3. People have spotty resumes. You can explain it in your job interviews. Perhaps its time for employers to accept that a) just as they are shopping for the right employee, employees are shopping for the right employers and b)they should do something about their crappy institutional cultures so people maybe want to stick around. Job jumping is often just as much the fault of the employee as the places of employment.
  4. If you keep up your frowsy attitude you may get fired from your current job so being fired may be closer than you think.
  5. You’ll really have to weight the odds on what could change at your current job and what could cause it to change or stay the same. Often that moment just before a big change is the most terrifying and we lull ourselves with the idea that things could change. They COULD as well as they could not…there’s risk to everything.

NOW one final word: I know there are some people who cannot make this change. And trust me…me feel it fi yu. I also find that there are some people who have options and don’t take them because they sell themselves on the idea that they are living on absolute limit situations. Check your privilege, assess the truth about your life and do what you actually can. Stop living somebody else’s life and use what’s given to you to get to a position where you can create meaningful change. Meaning….don’t change positions and recreate the same crappy culture you just escaped.






Hustle (less) hard

I know it’s basically the opposite of what we preach these days.

We are firm believers in the gospel of ‘while they sleep i grind’ to the point that we almost shame people who dare to rest (unless that rest involves a yacht and cha
mCJBOhX_UcAAC3_zpagne and can fit into the rubric of ‘work hard play hard’). In a very Tina Turner-esque turn of events we like things more, even the nice things, if they’re hard.

honestly, I get it.

Our lives are different from the generations before, the boom time is over, recession has been a part of our reality, and capitalism marches on.


For black folk and people of colour who have had everything including their work ethic colonised, we are busy pushing back against the notion that we are naturally lazy and dunce.


So of course we hustle to prove them wrong (I’ve always wondered why we’re so comfortable defining our lives by external terms and giving our entire existence over to disproving some myth that was used to shackle us,  but that’s another post).

The point of this post is that your body will pay for it. And at this juncture despite your best efforts your body might be the only thing that can belong to you (though they sure have tried to take the autonomy with unethical experiments and surgery  inserting birth control that could never come out, and denying us reproductive rights while supporting rape in almost every way possible). Your body (for now) can’t be repossessed and you can’t be deported from it. They can’t give you notice and tell you to vacate in 30 days.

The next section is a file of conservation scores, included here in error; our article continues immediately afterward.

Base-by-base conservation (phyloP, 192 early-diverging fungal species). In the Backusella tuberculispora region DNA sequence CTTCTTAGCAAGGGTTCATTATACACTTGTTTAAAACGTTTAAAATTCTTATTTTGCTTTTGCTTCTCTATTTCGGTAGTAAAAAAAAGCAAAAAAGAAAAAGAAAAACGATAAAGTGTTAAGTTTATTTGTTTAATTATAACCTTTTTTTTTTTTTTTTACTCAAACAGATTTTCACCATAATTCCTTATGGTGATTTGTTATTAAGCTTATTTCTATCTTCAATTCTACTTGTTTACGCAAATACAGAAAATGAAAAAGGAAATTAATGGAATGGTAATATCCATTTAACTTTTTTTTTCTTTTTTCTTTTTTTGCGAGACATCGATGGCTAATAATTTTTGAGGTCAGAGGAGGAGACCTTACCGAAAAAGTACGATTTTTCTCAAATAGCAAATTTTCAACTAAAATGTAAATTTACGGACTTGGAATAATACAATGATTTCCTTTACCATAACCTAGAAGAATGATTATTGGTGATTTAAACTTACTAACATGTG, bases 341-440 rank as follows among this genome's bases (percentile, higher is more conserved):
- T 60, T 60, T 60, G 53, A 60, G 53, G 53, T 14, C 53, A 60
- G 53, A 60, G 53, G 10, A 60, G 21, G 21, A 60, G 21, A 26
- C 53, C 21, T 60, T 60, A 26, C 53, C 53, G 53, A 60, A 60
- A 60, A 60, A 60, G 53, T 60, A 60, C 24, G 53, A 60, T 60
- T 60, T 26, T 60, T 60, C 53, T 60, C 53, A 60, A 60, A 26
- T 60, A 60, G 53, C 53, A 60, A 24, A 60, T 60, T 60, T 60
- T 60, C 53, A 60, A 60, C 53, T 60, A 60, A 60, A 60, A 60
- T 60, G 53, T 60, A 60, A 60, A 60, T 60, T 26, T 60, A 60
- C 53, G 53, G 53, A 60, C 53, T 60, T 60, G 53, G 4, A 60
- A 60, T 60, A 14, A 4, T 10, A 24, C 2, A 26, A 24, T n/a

Sleep deprivation and overwork will literally kill you.

Acute stress is the leading cause of sudden death, especially in young healthy people with no evidence of coronary disease. But it can fell people at any age. (see here for more).

What will also kill you is the other things that accompany the hustle hard lifestyle: caffeine and energy drink dependency, poor eating habits, not getting ant exercise, high levels of stress etc.

Lifestyle diseases such as obesity, hypertension, liver diseases, arthritis and high cholesterol – caused by dependency on fast food, eating as a means of escapism and coping, not sleeping, and binge drinking are now the leading cause of death – in particular among young people. The Caribbean is reported as having the highest rates of lifestyle diseases according to one study and puts a burden – yes on the government – but moreso on us who a dead earlier or live in illness more than before. This while medical technology has improved significantly.

So the issue isn’t medicine people, it’s us. Overwork is glorified and …sometimes me nuh even sure it rewarded. Me know nuff people weh a overwork demself fi years and nuh have nuttn but heart problem and poor eye sight and strained relationships wid dem partner and pickney fi show fi it.

But what can you do right? A just so the system set.

Well yes, and no. The system will be the system, you don’t have to buy into it. But it will take some work and maybe some change in aspirations.

I have a few things I think might help.

  1. Stop glorifying busy and overwork. Stop acting like always being at work is some kind of achievement.  Work is supposed to pay for your life, not eat the whole thing raw.
  2. Decide how many things you need. Yes, step away from the life they’ve sold you as ideal and think about what you need and want. Yes, I know its hard, especially since we judge our success through what we own. So maybe 2a) change how you judge success. Everything you own or want to own is a certain number of hours of work that you’ll have
    to put in.  Now go ahead and add in the hours you’ll have  to work to maintain them and you have a pretty good idea of what your life will look like. Prune, prioritise and remember life is not work.
  3. Stop equating stress with success and productivity. There are quite a few successful people who live stress free. Also stop telling yourself ‘ when I get to the top of the ladder I’ll take a break’…suppose you never get there…suppose trying to get there in the way you’ve been trying actually kills you? Success is a lot of things but it’s not stress. And the absence of stress is not laziness, it’s just called healthy living.
  4. And this is a reach – over throw capitalism. Because the capitalist system can only function if some people live in or die from poverty and if some people do far more work than they’re paid for. I think we can agree most people do that now.